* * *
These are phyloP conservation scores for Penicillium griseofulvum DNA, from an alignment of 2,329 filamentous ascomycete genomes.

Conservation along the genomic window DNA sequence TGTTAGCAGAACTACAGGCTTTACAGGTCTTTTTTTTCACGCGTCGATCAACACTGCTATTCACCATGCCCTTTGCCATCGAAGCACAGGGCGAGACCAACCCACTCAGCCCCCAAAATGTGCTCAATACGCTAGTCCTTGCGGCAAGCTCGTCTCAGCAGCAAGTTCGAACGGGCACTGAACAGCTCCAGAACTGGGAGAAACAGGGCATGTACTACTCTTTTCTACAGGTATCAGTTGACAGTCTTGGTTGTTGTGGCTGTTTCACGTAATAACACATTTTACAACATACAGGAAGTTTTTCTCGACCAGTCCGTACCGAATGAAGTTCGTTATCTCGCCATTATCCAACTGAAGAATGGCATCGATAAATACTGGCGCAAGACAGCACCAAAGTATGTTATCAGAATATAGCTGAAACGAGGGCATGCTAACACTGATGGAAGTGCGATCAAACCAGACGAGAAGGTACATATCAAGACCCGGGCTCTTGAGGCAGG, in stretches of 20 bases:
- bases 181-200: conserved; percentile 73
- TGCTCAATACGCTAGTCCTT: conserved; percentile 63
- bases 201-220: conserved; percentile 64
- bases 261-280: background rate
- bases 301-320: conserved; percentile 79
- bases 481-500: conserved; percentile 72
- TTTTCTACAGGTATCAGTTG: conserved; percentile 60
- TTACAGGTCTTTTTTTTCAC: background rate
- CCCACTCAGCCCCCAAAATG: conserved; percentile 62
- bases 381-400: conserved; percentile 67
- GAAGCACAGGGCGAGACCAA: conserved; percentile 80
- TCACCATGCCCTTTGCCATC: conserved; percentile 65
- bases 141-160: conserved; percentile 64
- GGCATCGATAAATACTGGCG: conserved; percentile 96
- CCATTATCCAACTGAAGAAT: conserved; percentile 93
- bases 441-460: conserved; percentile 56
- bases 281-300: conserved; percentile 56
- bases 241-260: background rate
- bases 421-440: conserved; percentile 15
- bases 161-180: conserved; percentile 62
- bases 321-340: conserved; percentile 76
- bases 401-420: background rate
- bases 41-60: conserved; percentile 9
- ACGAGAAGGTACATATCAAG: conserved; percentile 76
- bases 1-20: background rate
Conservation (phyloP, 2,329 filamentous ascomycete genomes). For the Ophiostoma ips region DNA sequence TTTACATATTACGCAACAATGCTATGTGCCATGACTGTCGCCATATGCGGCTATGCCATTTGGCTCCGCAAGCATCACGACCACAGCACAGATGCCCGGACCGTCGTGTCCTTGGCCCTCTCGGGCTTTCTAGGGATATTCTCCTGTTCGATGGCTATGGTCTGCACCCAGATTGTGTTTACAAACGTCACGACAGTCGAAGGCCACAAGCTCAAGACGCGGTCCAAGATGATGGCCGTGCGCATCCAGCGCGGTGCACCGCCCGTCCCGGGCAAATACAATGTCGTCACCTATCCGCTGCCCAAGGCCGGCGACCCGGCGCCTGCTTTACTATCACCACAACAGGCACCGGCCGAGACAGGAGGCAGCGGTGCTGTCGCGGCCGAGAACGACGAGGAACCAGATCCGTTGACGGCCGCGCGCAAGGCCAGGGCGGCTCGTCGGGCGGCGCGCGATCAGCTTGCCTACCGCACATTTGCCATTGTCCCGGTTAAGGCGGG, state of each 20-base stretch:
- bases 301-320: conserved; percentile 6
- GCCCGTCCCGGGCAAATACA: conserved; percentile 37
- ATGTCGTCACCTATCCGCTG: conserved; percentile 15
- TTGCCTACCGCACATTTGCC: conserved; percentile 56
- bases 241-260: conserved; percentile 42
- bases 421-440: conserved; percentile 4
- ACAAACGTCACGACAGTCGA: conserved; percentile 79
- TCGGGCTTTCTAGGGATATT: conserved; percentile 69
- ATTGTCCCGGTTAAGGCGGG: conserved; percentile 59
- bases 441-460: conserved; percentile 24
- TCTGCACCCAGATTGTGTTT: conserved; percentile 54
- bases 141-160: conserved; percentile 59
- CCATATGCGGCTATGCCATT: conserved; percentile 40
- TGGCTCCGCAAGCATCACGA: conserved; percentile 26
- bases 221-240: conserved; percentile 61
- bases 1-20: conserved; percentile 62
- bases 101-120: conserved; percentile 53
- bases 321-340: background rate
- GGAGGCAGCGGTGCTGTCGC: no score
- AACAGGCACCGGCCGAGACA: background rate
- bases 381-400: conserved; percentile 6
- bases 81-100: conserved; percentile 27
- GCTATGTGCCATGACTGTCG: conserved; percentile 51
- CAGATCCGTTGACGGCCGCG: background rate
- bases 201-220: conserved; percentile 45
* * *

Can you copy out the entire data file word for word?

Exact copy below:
These are phyloP conservation scores for Penicillium griseofulvum DNA, from an alignment of 2,329 filamentous ascomycete genomes.

Conservation along the genomic window DNA sequence TGTTAGCAGAACTACAGGCTTTACAGGTCTTTTTTTTCACGCGTCGATCAACACTGCTATTCACCATGCCCTTTGCCATCGAAGCACAGGGCGAGACCAACCCACTCAGCCCCCAAAATGTGCTCAATACGCTAGTCCTTGCGGCAAGCTCGTCTCAGCAGCAAGTTCGAACGGGCACTGAACAGCTCCAGAACTGGGAGAAACAGGGCATGTACTACTCTTTTCTACAGGTATCAGTTGACAGTCTTGGTTGTTGTGGCTGTTTCACGTAATAACACATTTTACAACATACAGGAAGTTTTTCTCGACCAGTCCGTACCGAATGAAGTTCGTTATCTCGCCATTATCCAACTGAAGAATGGCATCGATAAATACTGGCGCAAGACAGCACCAAAGTATGTTATCAGAATATAGCTGAAACGAGGGCATGCTAACACTGATGGAAGTGCGATCAAACCAGACGAGAAGGTACATATCAAGACCCGGGCTCTTGAGGCAGG, in stretches of 20 bases:
- bases 181-200: conserved; percentile 73
- TGCTCAATACGCTAGTCCTT: conserved; percentile 63
- bases 201-220: conserved; percentile 64
- bases 261-280: background rate
- bases 301-320: conserved; percentile 79
- bases 481-500: conserved; percentile 72
- TTTTCTACAGGTATCAGTTG: conserved; percentile 60
- TTACAGGTCTTTTTTTTCAC: background rate
- CCCACTCAGCCCCCAAAATG: conserved; percentile 62
- bases 381-400: conserved; percentile 67
- GAAGCACAGGGCGAGACCAA: conserved; percentile 80
- TCACCATGCCCTTTGCCATC: conserved; percentile 65
- bases 141-160: conserved; percentile 64
- GGCATCGATAAATACTGGCG: conserved; percentile 96
- CCATTATCCAACTGAAGAAT: conserved; percentile 93
- bases 441-460: conserved; percentile 56
- bases 281-300: conserved; percentile 56
- bases 241-260: background rate
- bases 421-440: conserved; percentile 15
- bases 161-180: conserved; percentile 62
- bases 321-340: conserved; percentile 76
- bases 401-420: background rate
- bases 41-60: conserved; percentile 9
- ACGAGAAGGTACATATCAAG: conserved; percentile 76
- bases 1-20: background rate
Conservation (phyloP, 2,329 filamentous ascomycete genomes). For the Ophiostoma ips region DNA sequence TTTACATATTACGCAACAATGCTATGTGCCATGACTGTCGCCATATGCGGCTATGCCATTTGGCTCCGCAAGCATCACGACCACAGCACAGATGCCCGGACCGTCGTGTCCTTGGCCCTCTCGGGCTTTCTAGGGATATTCTCCTGTTCGATGGCTATGGTCTGCACCCAGATTGTGTTTACAAACGTCACGACAGTCGAAGGCCACAAGCTCAAGACGCGGTCCAAGATGATGGCCGTGCGCATCCAGCGCGGTGCACCGCCCGTCCCGGGCAAATACAATGTCGTCACCTATCCGCTGCCCAAGGCCGGCGACCCGGCGCCTGCTTTACTATCACCACAACAGGCACCGGCCGAGACAGGAGGCAGCGGTGCTGTCGCGGCCGAGAACGACGAGGAACCAGATCCGTTGACGGCCGCGCGCAAGGCCAGGGCGGCTCGTCGGGCGGCGCGCGATCAGCTTGCCTACCGCACATTTGCCATTGTCCCGGTTAAGGCGGG, state of each 20-base stretch:
- bases 301-320: conserved; percentile 6
- GCCCGTCCCGGGCAAATACA: conserved; percentile 37
- ATGTCGTCACCTATCCGCTG: conserved; percentile 15
- TTGCCTACCGCACATTTGCC: conserved; percentile 56
- bases 241-260: conserved; percentile 42
- bases 421-440: conserved; percentile 4
- ACAAACGTCACGACAGTCGA: conserved; percentile 79
- TCGGGCTTTCTAGGGATATT: conserved; percentile 69
- ATTGTCCCGGTTAAGGCGGG: conserved; percentile 59
- bases 441-460: conserved; percentile 24
- TCTGCACCCAGATTGTGTTT: conserved; percentile 54
- bases 141-160: conserved; percentile 59
- CCATATGCGGCTATGCCATT: conserved; percentile 40
- TGGCTCCGCAAGCATCACGA: conserved; percentile 26
- bases 221-240: conserved; percentile 61
- bases 1-20: conserved; percentile 62
- bases 101-120: conserved; percentile 53
- bases 321-340: background rate
- GGAGGCAGCGGTGCTGTCGC: no score
- AACAGGCACCGGCCGAGACA: background rate
- bases 381-400: conserved; percentile 6
- bases 81-100: conserved; percentile 27
- GCTATGTGCCATGACTGTCG: conserved; percentile 51
- CAGATCCGTTGACGGCCGCG: background rate
- bases 201-220: conserved; percentile 45